Love to explore the world around them, so you have to make your home safe.
Have their own personalities, which may be different from their parents'.
Put new and stressful demands on parents, so parents may need to ask for help.
Need routines that match their unique abilities, and parents may need to adjust their schedules to fit this new individual.
Your baby is now smiling and cooing and will soon start to move around more. These are signs of your baby's personality and the start of a lifelong learning process.
Infants do talk
When infants begin to babble, they like the people around them to talk back. Have fun talking with your baby.
Make silly noises.
Play peek-a-boo games.
Show and talk about simple picture books.
This is the way your baby learns how to talk.
Enjoy playing and talking with your baby and watching your baby learn about the world!
Infants love to explore
You may have noticed that your baby is becoming interested in everything within reach, especially simple toys with bright colors and ones that make noise. It seems that whatever infants grab, it finds its way into their mouths.
By age 3 or 4 months, infants are drooling and chewing on the things they put into their mouths. This is how they learn about the world around them.
Make sure that you never give infants a toy so small that it fits entirely in their mouths or a toy with parts that can break off easily. This can lead to choking!
Infants have personalities
Even very tiny infants act in very individual ways. Some are loud and active, others are quiet and passive. Some are easygoing and cuddly, others are very serious. Some are relaxed, others are more high-strung. As a parent, you already know your baby's unique personality.
Think about this personality when you are caring for your baby.
If your baby is naturally fussy and has difficulty calming down, avoid too much stimulation.
If your baby is sensitive to changes in routines, make sure that your days are not too busy or filled with lots of changes.
If your baby's personality is different from yours, remember that what makes your baby comfortable and happy may not feel right for you.
Independence is starting
As infants get older, they:
Begin to roll over.
Reach for toys, spoons, and other objects.
Want to sit up.
This is the beginning of independence, but babies do not know what might put them in danger. Keeping your baby in a safe place, such as in a crib or in a playpen, will prevent falls, burns, poisoning, choking, and other injuries. Childproofing your home can also help keep your baby safe.
Some common problems
Most infants will go through the following difficulties, which can be very frustrating for parents, but they will soon outgrow them.
Colic. This is not caused by anything you have done. This usually goes away at about age 4 to 5 months.
Trouble sleeping. Some infants will have trouble either falling asleep or waking up often during the night.
Clinging to parents. When infants don't see certain people (even close friends and grandparents) very often, they may become afraid of them.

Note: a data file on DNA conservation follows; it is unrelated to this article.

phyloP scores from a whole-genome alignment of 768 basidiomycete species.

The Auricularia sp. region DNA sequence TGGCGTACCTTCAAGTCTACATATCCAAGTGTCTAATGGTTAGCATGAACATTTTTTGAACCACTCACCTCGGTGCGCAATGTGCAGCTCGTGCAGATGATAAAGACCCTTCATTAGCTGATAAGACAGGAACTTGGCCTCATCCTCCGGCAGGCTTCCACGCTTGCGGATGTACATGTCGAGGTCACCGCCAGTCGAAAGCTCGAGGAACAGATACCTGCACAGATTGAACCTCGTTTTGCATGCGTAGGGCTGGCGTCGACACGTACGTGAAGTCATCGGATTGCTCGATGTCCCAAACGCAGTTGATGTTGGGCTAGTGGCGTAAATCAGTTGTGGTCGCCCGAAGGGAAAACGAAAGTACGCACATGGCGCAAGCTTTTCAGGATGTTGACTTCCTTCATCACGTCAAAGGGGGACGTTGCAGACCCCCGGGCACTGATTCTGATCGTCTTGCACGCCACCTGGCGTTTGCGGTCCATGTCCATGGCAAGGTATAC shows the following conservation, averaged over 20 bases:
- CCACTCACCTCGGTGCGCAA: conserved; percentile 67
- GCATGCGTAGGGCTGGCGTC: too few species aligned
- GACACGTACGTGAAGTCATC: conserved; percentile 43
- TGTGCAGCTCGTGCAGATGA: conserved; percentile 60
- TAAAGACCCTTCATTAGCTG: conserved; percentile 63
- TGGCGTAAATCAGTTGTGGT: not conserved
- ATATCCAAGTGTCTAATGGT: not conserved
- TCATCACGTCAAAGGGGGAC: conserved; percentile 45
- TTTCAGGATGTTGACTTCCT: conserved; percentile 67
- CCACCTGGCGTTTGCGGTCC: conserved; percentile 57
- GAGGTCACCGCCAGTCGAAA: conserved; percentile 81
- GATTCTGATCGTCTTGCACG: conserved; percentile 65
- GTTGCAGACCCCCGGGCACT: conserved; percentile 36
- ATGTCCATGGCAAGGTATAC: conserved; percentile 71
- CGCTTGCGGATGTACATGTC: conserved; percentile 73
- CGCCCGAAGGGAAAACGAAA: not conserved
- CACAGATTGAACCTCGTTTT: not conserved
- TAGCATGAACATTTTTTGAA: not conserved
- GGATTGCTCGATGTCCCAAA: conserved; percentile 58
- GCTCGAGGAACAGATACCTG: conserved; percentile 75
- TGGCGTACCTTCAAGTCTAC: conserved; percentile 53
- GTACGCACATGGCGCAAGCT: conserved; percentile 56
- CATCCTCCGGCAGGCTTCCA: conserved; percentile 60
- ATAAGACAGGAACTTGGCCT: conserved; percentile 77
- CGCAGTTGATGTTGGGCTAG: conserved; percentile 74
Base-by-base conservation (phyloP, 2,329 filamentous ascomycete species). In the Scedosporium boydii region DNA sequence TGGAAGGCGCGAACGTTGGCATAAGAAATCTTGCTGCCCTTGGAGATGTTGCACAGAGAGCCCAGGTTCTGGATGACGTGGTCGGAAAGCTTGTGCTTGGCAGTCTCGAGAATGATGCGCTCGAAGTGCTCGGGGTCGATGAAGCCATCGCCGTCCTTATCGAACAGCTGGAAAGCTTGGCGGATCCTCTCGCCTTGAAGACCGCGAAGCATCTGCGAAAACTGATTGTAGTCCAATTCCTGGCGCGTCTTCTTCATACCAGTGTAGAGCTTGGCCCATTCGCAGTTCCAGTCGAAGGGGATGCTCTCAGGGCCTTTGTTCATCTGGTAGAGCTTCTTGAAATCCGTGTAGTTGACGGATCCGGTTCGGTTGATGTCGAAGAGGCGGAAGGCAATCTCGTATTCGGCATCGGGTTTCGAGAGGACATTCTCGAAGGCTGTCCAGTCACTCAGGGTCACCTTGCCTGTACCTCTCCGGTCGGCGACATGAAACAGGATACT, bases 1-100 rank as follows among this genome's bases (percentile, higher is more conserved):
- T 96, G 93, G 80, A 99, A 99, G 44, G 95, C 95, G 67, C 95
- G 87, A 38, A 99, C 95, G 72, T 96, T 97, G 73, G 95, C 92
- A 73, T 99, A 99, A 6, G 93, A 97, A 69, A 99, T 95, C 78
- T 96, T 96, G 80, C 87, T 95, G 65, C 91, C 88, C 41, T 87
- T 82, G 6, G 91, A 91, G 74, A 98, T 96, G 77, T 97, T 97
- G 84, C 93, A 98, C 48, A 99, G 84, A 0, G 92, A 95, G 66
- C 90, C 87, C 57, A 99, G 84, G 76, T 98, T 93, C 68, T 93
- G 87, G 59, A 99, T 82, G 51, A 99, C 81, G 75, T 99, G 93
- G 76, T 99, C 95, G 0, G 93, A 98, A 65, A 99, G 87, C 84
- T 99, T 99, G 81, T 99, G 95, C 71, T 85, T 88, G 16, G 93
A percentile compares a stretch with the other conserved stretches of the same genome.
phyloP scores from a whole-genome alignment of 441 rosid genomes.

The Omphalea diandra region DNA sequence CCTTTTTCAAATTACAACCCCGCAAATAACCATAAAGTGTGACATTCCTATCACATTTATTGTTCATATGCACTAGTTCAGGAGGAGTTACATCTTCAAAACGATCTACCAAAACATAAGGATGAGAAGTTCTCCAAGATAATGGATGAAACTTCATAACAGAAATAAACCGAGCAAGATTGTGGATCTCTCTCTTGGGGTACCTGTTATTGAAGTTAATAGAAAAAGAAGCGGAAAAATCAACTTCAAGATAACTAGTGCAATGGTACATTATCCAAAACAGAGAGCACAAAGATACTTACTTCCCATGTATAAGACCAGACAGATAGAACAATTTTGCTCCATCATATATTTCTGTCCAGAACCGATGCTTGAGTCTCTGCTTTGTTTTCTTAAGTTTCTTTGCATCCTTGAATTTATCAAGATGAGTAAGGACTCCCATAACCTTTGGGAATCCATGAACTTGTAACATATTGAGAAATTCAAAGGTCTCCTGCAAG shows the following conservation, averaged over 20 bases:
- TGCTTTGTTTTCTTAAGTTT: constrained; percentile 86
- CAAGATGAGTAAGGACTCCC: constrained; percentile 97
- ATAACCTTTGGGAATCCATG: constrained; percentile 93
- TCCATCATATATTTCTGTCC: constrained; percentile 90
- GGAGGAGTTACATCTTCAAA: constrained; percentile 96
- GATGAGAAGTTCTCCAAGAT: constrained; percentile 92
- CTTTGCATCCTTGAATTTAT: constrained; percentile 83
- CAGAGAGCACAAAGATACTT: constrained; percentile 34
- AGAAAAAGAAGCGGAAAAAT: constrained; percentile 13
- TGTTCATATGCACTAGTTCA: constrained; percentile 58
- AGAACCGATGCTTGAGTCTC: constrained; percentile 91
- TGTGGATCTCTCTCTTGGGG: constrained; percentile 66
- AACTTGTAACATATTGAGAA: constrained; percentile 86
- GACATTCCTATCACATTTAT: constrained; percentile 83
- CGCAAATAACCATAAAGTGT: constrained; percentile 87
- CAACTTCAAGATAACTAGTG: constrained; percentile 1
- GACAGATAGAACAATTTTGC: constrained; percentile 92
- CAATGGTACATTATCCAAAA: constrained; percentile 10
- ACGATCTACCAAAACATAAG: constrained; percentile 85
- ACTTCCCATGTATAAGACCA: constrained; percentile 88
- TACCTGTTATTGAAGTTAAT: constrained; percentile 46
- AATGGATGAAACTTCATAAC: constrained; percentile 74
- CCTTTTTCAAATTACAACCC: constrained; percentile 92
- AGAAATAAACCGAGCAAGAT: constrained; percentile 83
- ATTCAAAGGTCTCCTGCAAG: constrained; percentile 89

Even though these problems will go away, it can be very upsetting while they are occurring. Talk with your pediatrician about ideas that will work for you and your baby until these problems go away.
Babies are not trying to be a pain or difficult on purpose; they are just exploring and trying to talk with you in the only way they know!
Never yell at, hit, or shake your baby!
Infants thrive in happy families
Just like adults, infants do best with happy and healthy people around them. Look for parent/baby groups, support groups, or organizations in your community where parents with common interests can meet and get to know each other.
If things are not going well in your family, if you need help finding groups in your neighborhood, or if you are worried about your baby, talk with your pediatrician. You are not alone; many other parents have these same concerns.
Starting new routines
Now that you are beginning to know your baby's patterns, your family, like many others, may be starting new routines. Here are some tips to help you.
Taking care of yourself is important.
Even though infants usually are lovable, most parents have moments of frustration, and even anger, with their baby. Feeling this way is common and normal. What is important is how you deal with these feelings. When this happens to you, place your baby in a safe place like a crib or playpen and do something to relax and calm down–have a cup of tea or coffee, listen to music, call a friend or spouse, read, or meditate. These feelings of stress are natural and will pass.
Reach out to family and friends, or make new friends with other parents.
Having other adults to share the experience of raising a child can make all the difference in the world. If you are at home with your baby every day, it is a good idea to leave your baby with another trusted adult once in a while. Use this time to take care of yourself or be with your partner. Babies are delightful, but all parents need a break!
Let your baby learn about being with other people early on.
Besides helping you out, having other adults in your baby's life will teach your baby how to relate with others. As infants get a little older, they begin to cry and feel restless when left with another adult. Developing a relationship with an adult other than you early on will help your baby have less of this discomfort later on.
If you need child care, find a setting where the same 1 or 2 adults will be caring for your baby every day.
Find a place that is safe and nurturing, where the adults really enjoy being with infants. Your pediatrician can help you think about what to look for in child care.
The information contained in this publication should not be used as a substitute for the medical care and advice of your pediatrician. There may be variations in treatment that your pediatrician may recommend based on individual facts and circumstances.